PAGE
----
From the Journals

Lung screening complications costly, more prevalent than in trial setting

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Patients need briefing on harms vs. benefits

“The conversations that are occurring about lung cancer screening are woefully inadequate and do not discuss harms,” wrote Rita F. Redberg, MD, in an editorial note. Shared decision-making visits were made mandatory prior to lung cancer screening by the Centers for Medicare & Medicaid Services. That decision was made because of an evidence review suggesting a “low likelihood” that benefits of lung cancer screening would exceed harms in the Medicare population, Dr. Redberg wrote. Despite that, most Medicare beneficiaries are not having the required visit for shared decision making before they undergo the CT scan.

Dr. Rita F. Redberg of the University of California, San Francisco

Dr. Rita F. Redberg

Of those Medicare beneficiaries who did have a shared decision-making visit, 40% opted out of screening, probably because they learned of the harms relative to the benefits during that visit, Dr. Redberg said.

“It is likely that patients’ decisions not to undergo low-dose computed tomography for lung cancer screening are driven by the high false-positive rate, high chance of incidental findings, and subsequent need for invasive procedures, and small chance of benefit,” she said in her comment.

Shared decision-making visits are also rarely happening in the privately insured population, as shown in previous research, Dr. Redberg noted.

She reported no conflicts of interest related to her Editor’s Note, which appears in JAMA Internal Medicine (2019 Jan 14).

Dr. Redberg is with the department of medicine, University of California, San Francisco.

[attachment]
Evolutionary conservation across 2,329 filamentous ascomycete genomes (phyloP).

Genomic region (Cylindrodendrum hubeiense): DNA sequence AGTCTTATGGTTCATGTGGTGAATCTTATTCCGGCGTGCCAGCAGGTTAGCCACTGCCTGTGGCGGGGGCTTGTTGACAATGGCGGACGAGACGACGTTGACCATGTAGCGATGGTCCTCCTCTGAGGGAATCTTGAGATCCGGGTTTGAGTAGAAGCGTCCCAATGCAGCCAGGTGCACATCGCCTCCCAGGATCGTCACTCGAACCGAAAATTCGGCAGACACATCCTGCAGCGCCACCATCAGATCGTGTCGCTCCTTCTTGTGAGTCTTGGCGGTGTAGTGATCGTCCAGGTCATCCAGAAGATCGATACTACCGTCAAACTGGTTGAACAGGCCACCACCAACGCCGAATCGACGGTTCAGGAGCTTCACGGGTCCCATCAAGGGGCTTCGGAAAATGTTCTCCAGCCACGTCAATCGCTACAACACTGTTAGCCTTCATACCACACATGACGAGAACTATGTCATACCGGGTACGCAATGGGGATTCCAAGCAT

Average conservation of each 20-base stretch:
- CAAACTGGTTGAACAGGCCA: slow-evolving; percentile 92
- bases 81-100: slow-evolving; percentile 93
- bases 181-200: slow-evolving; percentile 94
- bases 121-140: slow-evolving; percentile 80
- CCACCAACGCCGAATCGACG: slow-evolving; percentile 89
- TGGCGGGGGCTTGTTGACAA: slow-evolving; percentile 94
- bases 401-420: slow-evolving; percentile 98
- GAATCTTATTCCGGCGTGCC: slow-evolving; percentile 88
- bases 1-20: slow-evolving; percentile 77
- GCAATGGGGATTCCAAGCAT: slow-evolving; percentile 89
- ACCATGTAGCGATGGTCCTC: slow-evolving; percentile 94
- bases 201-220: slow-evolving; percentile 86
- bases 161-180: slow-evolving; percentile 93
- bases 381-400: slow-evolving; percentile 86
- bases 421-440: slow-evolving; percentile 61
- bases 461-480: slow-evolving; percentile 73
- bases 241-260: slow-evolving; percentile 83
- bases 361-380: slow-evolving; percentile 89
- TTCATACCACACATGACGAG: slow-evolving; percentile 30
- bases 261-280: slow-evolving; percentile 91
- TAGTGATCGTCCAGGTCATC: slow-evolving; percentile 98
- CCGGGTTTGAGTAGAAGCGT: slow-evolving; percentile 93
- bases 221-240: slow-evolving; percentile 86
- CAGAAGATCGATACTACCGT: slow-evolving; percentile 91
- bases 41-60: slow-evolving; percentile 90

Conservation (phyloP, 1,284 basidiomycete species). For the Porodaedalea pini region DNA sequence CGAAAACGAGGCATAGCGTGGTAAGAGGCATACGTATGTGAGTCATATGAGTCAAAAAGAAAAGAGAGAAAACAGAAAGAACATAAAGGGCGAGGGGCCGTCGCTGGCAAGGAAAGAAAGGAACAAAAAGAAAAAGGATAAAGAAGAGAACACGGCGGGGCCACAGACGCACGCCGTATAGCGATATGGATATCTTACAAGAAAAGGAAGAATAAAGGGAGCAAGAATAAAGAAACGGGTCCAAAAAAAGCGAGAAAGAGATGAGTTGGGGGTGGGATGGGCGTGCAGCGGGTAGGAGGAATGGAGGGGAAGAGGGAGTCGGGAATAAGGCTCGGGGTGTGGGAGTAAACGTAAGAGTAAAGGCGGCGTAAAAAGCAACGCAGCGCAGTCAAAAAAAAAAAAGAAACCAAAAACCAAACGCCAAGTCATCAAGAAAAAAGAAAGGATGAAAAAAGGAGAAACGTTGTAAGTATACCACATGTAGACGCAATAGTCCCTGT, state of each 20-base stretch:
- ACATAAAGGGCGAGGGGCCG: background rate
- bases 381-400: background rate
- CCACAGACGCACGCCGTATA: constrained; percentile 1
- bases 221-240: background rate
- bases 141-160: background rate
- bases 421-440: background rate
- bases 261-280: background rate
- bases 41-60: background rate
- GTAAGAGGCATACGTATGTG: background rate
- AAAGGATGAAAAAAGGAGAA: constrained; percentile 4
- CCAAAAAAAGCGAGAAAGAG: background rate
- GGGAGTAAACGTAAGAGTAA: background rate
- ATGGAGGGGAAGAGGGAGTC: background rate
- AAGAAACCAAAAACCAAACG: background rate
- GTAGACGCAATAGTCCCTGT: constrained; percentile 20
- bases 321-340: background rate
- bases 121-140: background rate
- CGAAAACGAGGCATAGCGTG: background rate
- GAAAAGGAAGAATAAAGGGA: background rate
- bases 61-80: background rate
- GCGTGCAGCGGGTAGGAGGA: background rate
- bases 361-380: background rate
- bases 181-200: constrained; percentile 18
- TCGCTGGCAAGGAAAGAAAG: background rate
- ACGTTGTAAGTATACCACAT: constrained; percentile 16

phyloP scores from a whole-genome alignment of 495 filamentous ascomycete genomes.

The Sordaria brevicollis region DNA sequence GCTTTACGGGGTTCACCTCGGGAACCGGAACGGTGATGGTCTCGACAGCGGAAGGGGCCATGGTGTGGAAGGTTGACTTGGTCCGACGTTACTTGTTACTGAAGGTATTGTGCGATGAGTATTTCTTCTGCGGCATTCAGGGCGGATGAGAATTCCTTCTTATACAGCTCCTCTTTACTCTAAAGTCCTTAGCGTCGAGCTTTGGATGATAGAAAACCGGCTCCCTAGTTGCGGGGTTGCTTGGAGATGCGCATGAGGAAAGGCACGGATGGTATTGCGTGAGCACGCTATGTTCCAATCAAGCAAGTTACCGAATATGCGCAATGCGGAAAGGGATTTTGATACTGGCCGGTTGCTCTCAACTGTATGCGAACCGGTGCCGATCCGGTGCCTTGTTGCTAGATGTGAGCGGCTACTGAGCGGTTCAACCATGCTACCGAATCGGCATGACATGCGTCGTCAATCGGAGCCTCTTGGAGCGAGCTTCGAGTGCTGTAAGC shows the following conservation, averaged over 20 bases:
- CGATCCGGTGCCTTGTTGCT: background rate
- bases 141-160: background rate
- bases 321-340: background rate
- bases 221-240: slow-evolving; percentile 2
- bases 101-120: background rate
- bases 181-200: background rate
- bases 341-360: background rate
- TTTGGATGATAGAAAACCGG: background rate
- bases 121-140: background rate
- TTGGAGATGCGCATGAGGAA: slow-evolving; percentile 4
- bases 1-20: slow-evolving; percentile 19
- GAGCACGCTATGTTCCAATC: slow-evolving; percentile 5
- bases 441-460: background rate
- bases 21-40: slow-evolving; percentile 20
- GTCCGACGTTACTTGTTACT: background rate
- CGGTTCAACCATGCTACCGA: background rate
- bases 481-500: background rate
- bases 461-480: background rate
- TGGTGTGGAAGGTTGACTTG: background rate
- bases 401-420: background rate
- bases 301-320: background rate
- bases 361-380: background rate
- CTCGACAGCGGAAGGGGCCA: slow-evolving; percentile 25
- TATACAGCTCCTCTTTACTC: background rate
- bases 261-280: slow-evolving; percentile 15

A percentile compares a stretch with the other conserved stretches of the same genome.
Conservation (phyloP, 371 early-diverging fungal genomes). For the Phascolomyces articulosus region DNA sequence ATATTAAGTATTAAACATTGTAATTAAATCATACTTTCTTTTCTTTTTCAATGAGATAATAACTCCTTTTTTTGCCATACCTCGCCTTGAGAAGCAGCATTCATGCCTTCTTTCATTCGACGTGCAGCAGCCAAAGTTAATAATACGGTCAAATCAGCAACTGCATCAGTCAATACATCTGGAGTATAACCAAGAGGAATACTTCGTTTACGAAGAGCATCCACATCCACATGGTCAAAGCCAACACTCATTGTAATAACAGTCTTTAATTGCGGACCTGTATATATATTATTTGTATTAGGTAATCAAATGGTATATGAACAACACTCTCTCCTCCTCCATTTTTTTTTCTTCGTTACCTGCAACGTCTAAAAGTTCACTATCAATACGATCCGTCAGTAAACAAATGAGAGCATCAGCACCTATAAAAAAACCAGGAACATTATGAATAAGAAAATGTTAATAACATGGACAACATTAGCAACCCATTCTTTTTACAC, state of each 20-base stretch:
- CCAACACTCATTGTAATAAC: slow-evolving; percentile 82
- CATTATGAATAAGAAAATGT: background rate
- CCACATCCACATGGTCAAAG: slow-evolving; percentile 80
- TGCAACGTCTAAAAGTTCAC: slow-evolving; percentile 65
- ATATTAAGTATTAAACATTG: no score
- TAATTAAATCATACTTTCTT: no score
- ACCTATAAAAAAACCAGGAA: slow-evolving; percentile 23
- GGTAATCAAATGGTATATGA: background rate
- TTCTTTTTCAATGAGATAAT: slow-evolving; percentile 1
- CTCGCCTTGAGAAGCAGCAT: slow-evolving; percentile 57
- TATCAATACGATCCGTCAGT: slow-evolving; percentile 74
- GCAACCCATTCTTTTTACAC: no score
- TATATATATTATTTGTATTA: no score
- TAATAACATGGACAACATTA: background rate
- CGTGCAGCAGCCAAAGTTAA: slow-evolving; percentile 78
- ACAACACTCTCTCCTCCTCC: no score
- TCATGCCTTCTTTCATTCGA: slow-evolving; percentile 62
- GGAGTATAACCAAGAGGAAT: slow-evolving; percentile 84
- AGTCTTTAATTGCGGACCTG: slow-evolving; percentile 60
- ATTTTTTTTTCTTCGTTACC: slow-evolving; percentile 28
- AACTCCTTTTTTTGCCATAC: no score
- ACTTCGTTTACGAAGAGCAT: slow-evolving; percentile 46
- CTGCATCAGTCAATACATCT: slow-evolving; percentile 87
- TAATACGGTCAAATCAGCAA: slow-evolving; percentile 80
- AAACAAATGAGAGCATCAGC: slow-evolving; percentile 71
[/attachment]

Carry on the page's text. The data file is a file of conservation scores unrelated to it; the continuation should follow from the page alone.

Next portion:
The real-world rate of complications following lung cancer screening procedures is substantially higher than in clinical trials, a study suggests.

Those complications related to low-dose computed tomography (LDCT) screening are potentially costly, according to the analysis of commercial and Medicare claims data for nearly 350,000 individuals.

While tentative, these results emphasize the need to discuss the risk of adverse events and their costs as part of the shared decision-making process between physicians and patients, researchers said in a report on their study in JAMA Internal Medicine.

“As the number of individuals seeking lung cancer screening with LDCT increases, so too will the number of individuals undergoing invasive diagnostic procedures as a results of abnormal findings,” said Jinhai Huo, MD, PhD, of the department of health services research, management, and policy at the University of Florida, Gainesville.

The retrospective cohort study included 174,702 individuals who underwent an invasive diagnostic procedure related to lung cancer screening and 169,808 control subjects.

All individuals studied were between 55 and 77 years old, the targeted age range for lung cancer screening specified by the Centers for Medicare & Medicaid Services.

Complication rates were about twice as high as they were in the landmark National Lung Screening Trial (NLST), both for a younger cohort of individuals aged 55-64 years, and an older Medicare age group of individuals aged 65 to 77 years, Dr. Huo and coinvestigators reported.

The estimated rate of complications was 22.0% (95% confidence interval, 21.7%-22.7%) in the younger age group, and even higher in the older age group, at 23.8% (95% CI, 23.0%-24.6%), according to investigators. By contrast, complication rates in the NLST were 9.8% and 8.5% for younger and older age cohorts, respectively.

The cost of managing postprocedural complications was higher than the cost of the diagnostic procedures, investigators said.

Mean costs ranged from $6,320 for minor complications to $56,845 for major complications, they reported.

The most common invasive diagnostic procedure in the study cohort was cytology test or biopsy in 26.1%, followed by bronchoscopy in 25.6%, according to study data. Another 5.4% underwent thoracic surgery.

In a previous Medicare advisory committee meeting, some experts expressed concern that complication rates in settings outside of the NLST would be higher than what was reported in that study, Dr. Huo and coauthors noted in their report.

“Our findings echoed this concern,” they said in a discussion of their results.

Dr. Huo and coauthors reported no conflicts of interest related to the research, which was supported in part by grants or fellowships from the University of Texas MD Anderson Cancer Center, the University of Florida, the National Cancer Institute, and the National Institutes of Health.

SOURCE: Huo J et al. JAMA Intern Med. 2019 Jan 14.

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